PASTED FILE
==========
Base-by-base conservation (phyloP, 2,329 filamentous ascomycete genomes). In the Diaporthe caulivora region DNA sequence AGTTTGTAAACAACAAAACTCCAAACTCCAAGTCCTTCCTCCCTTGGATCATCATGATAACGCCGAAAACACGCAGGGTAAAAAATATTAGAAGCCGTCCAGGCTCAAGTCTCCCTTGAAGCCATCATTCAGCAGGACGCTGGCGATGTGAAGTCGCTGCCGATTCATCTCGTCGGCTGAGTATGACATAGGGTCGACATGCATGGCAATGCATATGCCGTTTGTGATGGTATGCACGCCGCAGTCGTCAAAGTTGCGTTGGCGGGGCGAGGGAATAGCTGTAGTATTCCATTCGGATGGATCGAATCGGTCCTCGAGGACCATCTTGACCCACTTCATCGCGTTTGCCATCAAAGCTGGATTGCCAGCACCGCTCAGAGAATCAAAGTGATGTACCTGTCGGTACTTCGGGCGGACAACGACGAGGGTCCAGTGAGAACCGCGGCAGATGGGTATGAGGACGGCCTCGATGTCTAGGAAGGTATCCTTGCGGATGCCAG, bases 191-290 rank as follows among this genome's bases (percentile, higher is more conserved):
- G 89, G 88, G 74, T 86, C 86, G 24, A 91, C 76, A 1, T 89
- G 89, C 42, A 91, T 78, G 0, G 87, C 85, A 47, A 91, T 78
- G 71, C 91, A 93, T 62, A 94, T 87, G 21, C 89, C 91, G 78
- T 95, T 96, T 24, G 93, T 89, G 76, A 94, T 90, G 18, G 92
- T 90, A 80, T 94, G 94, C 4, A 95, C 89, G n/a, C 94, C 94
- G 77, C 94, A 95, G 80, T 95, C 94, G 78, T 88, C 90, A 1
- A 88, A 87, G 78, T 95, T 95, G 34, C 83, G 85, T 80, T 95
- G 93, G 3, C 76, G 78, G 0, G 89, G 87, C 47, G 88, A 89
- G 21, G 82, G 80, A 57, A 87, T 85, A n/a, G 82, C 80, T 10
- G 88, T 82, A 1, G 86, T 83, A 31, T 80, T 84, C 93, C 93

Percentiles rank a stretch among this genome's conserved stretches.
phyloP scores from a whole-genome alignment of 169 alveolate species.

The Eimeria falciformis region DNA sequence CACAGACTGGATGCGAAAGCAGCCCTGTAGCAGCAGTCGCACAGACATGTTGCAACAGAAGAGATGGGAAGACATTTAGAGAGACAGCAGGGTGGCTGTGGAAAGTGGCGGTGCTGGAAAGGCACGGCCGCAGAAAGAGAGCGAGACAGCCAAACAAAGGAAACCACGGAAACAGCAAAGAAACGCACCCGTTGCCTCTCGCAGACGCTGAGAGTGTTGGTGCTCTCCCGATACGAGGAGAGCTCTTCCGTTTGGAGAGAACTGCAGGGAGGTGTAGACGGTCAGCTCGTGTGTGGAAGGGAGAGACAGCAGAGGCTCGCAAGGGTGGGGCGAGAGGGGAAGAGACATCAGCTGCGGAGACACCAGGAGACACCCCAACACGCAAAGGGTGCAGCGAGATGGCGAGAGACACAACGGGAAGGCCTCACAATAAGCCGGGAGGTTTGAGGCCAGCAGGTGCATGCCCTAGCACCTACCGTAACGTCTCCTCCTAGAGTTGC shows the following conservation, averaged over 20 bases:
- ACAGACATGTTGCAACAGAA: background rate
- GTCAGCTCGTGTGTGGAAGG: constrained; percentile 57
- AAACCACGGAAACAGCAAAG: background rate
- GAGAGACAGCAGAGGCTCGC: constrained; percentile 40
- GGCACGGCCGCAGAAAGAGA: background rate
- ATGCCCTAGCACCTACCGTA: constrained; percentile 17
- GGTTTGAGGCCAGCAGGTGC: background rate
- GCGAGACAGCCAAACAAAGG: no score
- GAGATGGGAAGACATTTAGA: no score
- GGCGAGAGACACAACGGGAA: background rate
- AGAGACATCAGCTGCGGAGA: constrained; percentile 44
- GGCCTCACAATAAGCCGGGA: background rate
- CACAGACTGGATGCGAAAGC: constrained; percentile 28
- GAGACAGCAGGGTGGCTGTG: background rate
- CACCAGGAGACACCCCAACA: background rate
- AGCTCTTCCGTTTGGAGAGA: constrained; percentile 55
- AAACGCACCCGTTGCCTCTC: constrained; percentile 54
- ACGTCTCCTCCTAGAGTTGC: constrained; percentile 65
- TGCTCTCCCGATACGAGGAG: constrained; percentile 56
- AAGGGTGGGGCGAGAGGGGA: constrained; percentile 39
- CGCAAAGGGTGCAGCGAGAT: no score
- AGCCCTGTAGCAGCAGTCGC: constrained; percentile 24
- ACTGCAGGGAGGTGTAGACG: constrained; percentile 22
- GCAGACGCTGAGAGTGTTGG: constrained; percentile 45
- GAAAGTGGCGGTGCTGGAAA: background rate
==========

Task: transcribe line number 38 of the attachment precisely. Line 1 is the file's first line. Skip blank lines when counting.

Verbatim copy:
- GCAGACGCTGAGAGTGTTGG: constrained; percentile 45